[@mikeal said:] Node.js adopting new core protocols of the Web is perfectly in-line with its original vision and only a dogmatic originalism could argue otherwise. There may be perfectly good technical reasons not to include Web Sockets but the argument that it is somehow out of scope doesn't match the history or vision the project has had since day one.

EXACTLY this.

[@rauchg said:] My opinion is that WebSocket should be in core. Node.js was designed and has thrived as a platform for writing network services.

As someone who has had to implement WS on a few different projects, I am certain of two things: usage will increase dramatically over the coming years by particular verticals (storytelling engineers, for one). As well, WS are never easy to use. As @mikeal said, one of the things Node.js has had going for it from the beginning was the sense that it was built to be interoperable with the browser. Java, Ruby, Python, Go, and all the other low-level languages have never been easy to work with in terms of browser interoperability, and one of the explicit reasons is the difficulty in interacting with basic protocols such as http. Userland has built up a nice ecosystem around WS, but the tooling and ease-of-use factor is still a hell-a-difficult.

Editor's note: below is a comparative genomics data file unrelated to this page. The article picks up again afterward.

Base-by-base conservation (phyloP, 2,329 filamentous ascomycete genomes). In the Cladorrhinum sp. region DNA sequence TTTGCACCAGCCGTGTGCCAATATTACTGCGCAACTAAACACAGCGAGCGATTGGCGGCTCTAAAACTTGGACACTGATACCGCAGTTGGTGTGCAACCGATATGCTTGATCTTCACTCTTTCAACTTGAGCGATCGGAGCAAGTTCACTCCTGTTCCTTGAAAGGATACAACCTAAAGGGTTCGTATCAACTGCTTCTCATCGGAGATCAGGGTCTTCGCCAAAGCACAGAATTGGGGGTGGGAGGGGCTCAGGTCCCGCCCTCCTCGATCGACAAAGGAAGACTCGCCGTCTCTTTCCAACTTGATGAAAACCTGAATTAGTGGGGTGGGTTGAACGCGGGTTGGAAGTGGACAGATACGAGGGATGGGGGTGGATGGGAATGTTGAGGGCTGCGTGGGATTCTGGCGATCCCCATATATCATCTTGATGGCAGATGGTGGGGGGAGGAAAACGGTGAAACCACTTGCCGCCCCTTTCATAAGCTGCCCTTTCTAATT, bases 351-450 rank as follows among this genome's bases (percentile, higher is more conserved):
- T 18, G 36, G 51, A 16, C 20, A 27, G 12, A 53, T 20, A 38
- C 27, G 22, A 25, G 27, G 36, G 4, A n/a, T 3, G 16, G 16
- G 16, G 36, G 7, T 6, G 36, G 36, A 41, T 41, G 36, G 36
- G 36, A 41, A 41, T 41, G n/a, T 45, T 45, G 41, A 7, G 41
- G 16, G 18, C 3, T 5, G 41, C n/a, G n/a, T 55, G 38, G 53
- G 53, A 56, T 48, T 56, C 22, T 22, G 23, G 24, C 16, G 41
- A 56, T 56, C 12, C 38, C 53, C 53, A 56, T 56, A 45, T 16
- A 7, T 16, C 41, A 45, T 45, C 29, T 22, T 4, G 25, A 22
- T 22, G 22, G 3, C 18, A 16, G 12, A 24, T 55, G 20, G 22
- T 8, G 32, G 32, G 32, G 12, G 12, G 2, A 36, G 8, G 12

Treat WS as the first-class citizen it deserves to be treated. This should have been done 5 years ago.

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@galvez galvez commented Jul 18, 2018

Treat WS as the first-class citizen it deserves to be treated. This should have been done 5 years ago.

Especially with the growing popularity of WAMP-based apps.

+1 on this.